Date of Award

8-2003

Degree Type

Dissertation

Degree Name

Doctor of Education

Major

Education

Major Professor

Mary Jane Connelly

Committee Members

D. Quarles, M. Lee, H. George

Abstract

The purpose of this study was to document the singing schools held in the community of New Salem, Georgia, and their use of the shape-note teaching method. This method was compared to those of earlier singing school teachers to see if these methods have a place in the modern day choral classroom. Thirteen singing school students and teachers were interviewed and historical documents and artifacts were collected.

This study was conducted primarily as a historical research project; an effort to preserve the rural music education process as it has been passed down from one generation to another through the oral tradition. Lee (1988) stated that historical research in music education should include "a dedication to the preservation of oral history, because of the inevitable disappearance of oral culture and consequent loss of important human experience concerning music teaching and learning" (p. 116).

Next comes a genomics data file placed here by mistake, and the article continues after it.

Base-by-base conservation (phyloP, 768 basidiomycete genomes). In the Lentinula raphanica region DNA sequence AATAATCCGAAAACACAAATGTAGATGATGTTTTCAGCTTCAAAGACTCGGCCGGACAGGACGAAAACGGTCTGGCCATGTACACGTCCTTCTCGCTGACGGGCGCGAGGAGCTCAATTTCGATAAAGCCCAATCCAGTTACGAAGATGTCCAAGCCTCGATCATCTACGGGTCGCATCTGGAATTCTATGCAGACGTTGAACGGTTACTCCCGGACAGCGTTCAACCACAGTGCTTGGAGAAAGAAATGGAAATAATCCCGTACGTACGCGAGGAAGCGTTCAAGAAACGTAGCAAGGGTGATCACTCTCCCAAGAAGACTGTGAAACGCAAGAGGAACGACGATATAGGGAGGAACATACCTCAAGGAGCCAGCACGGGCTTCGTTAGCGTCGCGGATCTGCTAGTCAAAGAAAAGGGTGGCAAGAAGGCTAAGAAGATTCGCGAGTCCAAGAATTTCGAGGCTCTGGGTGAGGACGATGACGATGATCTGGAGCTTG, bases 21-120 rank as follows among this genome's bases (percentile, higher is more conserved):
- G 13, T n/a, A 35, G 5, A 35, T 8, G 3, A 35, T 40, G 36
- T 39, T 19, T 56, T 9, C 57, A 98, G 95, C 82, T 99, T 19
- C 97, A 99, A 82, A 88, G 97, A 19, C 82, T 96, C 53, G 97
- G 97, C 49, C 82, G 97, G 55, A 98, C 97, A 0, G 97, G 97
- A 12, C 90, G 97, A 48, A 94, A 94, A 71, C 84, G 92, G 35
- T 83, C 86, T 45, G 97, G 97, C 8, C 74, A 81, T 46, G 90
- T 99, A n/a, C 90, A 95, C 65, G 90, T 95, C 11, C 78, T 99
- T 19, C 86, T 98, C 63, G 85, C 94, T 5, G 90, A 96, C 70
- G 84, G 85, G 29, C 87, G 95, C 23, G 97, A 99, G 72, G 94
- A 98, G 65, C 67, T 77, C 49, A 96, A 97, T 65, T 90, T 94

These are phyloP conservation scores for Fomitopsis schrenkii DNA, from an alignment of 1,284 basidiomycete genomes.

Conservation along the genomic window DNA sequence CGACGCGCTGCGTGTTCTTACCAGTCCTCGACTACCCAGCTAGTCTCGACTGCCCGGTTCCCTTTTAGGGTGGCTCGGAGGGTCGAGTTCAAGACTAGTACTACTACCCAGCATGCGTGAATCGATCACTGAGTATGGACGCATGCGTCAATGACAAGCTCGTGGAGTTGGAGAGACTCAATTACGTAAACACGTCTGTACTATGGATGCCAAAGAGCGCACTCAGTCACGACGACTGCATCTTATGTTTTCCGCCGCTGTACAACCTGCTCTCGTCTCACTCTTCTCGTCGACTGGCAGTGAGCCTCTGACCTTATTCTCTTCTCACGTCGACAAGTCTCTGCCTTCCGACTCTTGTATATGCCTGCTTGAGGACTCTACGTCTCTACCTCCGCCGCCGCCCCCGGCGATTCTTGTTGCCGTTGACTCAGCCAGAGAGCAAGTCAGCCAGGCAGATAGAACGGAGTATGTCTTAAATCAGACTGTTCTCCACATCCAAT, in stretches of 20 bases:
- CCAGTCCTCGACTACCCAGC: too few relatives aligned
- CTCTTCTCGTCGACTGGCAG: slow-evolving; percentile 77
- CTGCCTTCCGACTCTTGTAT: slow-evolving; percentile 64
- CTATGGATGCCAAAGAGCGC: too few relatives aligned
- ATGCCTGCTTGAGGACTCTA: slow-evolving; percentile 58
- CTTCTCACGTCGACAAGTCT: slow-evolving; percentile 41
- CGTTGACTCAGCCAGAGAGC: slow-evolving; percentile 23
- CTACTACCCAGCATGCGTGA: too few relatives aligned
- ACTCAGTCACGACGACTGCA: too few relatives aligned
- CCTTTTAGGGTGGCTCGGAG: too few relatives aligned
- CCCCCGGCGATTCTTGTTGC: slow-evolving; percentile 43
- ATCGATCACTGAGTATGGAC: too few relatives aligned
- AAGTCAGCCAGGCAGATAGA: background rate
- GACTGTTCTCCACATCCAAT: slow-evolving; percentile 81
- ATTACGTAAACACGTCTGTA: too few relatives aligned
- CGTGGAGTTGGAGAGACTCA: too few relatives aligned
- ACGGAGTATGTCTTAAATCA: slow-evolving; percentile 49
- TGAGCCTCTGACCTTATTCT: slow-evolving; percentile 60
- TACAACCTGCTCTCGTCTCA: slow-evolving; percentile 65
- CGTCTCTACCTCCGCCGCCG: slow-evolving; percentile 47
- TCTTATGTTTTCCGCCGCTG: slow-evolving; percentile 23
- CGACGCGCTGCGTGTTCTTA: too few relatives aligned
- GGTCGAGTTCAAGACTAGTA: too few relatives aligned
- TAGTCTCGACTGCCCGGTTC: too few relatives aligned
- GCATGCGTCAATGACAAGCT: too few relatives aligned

The interviews revealed that the singing schools had been held in the community since 1911 and possibly before that time. Several students who attended the singing schools in the community of New Salem attended normal schools held by the Stamps-Baxter Music Publishing Company, which had a branch in Chattanooga, Tennessee. One student from New Salem went on to become a professional singing school teacher for Stamps-Baxter. The interviews also revealed that the students greatly valued the music education they received at the singing schools and it had instilled in them a love of gospel music.

The teaching methods derived from the interviews were compared to others found in the research process and recommendations were made including the need for additional research.

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